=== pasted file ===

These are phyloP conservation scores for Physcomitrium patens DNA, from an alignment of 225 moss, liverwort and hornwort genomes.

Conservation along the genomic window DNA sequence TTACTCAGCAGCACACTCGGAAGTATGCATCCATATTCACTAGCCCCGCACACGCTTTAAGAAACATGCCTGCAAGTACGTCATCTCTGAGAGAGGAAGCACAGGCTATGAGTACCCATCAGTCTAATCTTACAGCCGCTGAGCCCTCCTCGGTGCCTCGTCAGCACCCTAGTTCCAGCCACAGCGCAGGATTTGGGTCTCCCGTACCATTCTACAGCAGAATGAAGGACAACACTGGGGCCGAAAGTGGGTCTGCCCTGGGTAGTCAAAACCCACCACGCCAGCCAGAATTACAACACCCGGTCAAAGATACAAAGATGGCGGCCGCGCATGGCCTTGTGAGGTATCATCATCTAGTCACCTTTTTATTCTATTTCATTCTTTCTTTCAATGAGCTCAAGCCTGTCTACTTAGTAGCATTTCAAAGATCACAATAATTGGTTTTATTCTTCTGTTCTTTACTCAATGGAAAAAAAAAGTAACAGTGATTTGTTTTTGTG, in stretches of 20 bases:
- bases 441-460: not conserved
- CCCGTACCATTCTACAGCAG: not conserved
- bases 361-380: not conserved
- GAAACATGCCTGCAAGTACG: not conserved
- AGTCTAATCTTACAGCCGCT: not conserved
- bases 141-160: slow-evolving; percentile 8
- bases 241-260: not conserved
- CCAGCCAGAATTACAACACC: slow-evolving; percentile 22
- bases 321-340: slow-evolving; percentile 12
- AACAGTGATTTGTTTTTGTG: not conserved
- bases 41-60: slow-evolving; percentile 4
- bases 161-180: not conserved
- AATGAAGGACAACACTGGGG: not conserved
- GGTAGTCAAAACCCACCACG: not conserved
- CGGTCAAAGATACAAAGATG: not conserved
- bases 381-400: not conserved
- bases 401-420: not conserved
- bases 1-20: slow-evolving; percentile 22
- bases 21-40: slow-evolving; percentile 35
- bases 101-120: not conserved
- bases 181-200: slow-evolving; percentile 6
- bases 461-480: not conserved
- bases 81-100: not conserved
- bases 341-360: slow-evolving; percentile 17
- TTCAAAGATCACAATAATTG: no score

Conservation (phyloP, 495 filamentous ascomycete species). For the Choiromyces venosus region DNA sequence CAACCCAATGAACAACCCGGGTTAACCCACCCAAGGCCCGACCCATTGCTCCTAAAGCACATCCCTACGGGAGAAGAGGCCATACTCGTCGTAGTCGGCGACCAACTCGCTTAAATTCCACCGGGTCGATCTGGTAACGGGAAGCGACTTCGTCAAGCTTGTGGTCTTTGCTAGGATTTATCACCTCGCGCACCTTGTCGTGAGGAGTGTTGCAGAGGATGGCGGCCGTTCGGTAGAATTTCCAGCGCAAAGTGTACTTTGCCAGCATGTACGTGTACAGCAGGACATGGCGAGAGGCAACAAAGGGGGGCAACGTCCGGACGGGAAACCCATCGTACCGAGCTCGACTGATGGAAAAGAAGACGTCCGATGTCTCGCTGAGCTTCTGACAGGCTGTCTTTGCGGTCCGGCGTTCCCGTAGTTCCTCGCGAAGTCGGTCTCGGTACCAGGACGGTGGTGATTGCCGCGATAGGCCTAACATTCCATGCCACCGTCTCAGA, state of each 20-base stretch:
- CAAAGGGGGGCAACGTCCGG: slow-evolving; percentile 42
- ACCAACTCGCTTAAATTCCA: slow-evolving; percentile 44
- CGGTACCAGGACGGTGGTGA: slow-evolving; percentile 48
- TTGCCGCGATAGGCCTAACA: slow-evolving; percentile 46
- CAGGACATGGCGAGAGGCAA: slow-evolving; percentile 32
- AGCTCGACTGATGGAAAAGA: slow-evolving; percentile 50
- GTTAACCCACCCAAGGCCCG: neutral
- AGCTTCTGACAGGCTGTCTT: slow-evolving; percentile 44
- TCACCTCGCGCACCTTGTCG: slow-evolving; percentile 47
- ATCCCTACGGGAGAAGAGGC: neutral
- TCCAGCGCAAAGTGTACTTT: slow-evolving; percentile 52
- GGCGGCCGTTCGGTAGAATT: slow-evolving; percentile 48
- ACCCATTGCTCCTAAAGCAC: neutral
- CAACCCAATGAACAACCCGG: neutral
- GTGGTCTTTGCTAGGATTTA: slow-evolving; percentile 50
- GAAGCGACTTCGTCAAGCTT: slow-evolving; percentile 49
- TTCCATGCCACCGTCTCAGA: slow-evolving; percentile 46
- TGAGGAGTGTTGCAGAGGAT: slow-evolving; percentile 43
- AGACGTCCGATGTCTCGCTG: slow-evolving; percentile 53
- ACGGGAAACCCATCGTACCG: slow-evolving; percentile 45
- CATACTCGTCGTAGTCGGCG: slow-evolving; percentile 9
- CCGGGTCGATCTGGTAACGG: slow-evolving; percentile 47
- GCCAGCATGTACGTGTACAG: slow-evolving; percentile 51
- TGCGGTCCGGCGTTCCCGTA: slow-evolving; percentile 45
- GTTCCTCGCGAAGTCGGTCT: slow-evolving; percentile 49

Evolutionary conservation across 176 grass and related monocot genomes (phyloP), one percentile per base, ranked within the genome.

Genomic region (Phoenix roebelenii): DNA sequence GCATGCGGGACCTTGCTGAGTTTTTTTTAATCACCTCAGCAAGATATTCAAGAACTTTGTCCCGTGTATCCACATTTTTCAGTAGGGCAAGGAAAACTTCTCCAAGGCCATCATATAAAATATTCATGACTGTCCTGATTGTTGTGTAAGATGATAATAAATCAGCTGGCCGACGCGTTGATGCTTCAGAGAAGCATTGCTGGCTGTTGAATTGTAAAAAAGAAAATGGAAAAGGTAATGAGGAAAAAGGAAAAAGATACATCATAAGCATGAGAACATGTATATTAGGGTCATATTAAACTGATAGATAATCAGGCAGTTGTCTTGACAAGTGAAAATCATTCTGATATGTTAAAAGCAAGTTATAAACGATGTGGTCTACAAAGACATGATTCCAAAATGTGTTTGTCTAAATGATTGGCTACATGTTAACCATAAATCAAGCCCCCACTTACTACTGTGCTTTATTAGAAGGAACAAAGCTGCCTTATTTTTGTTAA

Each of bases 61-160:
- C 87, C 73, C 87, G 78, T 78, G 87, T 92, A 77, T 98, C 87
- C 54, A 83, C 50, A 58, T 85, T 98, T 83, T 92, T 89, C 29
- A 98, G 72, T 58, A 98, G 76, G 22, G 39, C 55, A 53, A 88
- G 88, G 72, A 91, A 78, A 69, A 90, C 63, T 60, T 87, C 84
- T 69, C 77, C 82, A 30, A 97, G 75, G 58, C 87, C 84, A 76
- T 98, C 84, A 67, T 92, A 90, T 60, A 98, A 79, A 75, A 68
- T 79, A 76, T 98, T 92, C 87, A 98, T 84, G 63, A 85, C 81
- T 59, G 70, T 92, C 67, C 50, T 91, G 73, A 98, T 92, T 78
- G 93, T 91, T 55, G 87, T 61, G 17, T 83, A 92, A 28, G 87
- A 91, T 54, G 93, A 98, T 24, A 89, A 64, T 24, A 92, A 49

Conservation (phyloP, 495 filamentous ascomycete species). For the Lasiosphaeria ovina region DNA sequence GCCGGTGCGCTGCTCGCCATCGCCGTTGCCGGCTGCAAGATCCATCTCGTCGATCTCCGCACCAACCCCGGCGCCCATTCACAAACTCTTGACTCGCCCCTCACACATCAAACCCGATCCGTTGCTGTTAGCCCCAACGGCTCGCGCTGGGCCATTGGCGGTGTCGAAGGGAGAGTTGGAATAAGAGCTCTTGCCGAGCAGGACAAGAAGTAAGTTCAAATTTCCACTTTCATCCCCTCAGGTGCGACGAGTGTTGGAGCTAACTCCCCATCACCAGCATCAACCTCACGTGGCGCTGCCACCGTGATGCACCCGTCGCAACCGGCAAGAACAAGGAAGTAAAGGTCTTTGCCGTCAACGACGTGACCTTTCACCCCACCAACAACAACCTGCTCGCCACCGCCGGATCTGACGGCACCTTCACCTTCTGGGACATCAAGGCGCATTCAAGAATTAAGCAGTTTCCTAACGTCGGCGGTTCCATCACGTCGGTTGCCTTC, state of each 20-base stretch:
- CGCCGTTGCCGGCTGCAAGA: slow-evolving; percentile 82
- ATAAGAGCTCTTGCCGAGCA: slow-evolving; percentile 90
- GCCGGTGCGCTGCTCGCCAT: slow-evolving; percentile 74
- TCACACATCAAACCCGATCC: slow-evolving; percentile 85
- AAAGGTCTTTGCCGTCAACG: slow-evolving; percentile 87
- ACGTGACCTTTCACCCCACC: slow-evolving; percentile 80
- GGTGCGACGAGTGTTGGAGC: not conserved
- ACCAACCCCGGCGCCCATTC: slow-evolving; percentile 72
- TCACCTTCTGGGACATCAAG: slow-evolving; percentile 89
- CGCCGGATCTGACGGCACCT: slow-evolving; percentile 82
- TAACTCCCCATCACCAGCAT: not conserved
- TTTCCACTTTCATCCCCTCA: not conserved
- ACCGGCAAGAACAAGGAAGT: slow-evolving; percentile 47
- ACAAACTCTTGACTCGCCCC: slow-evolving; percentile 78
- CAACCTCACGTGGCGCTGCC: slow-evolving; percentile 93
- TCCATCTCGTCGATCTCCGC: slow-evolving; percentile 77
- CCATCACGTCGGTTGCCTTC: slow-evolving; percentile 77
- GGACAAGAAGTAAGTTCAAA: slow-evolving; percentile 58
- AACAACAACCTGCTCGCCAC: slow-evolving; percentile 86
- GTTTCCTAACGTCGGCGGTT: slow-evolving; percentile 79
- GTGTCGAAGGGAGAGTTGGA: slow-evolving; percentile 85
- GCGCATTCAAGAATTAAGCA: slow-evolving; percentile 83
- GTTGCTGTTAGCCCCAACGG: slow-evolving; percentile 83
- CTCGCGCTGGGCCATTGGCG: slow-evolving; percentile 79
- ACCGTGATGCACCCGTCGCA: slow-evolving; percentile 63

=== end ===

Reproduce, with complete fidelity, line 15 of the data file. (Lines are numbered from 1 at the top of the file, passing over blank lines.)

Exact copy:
- AATGAAGGACAACACTGGGG: not conserved